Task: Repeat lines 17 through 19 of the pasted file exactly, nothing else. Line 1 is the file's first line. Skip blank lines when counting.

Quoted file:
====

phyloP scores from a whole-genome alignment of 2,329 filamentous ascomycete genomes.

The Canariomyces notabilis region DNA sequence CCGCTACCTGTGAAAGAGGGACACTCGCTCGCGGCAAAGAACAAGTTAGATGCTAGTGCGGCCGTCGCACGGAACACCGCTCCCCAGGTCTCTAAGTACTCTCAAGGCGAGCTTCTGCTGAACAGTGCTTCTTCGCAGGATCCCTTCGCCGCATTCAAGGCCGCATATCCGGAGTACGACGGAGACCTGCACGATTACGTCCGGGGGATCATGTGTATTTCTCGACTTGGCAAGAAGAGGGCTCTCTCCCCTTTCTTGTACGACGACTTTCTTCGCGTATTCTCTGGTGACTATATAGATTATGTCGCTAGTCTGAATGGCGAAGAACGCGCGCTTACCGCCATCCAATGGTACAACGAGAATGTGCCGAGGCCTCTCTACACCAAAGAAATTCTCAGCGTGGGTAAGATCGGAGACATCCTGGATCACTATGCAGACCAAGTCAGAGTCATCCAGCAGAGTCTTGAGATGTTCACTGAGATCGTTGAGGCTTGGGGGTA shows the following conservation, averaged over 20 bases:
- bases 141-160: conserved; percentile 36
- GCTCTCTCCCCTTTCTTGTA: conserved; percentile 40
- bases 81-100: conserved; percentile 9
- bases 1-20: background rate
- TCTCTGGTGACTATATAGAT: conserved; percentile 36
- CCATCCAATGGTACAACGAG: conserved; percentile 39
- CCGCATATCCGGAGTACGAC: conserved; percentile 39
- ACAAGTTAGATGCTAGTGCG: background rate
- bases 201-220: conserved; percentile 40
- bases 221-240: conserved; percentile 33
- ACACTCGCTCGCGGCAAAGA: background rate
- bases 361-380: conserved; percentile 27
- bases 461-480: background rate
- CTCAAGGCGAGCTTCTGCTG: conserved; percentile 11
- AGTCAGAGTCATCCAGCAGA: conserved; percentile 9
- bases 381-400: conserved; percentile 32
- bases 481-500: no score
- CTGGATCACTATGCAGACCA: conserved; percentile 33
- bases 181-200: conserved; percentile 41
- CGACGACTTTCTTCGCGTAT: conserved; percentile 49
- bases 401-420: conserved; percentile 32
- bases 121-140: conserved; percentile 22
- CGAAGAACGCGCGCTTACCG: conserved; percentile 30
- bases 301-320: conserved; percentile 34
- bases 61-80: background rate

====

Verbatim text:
- AGTCAGAGTCATCCAGCAGA: conserved; percentile 9
- bases 381-400: conserved; percentile 32
- bases 481-500: no score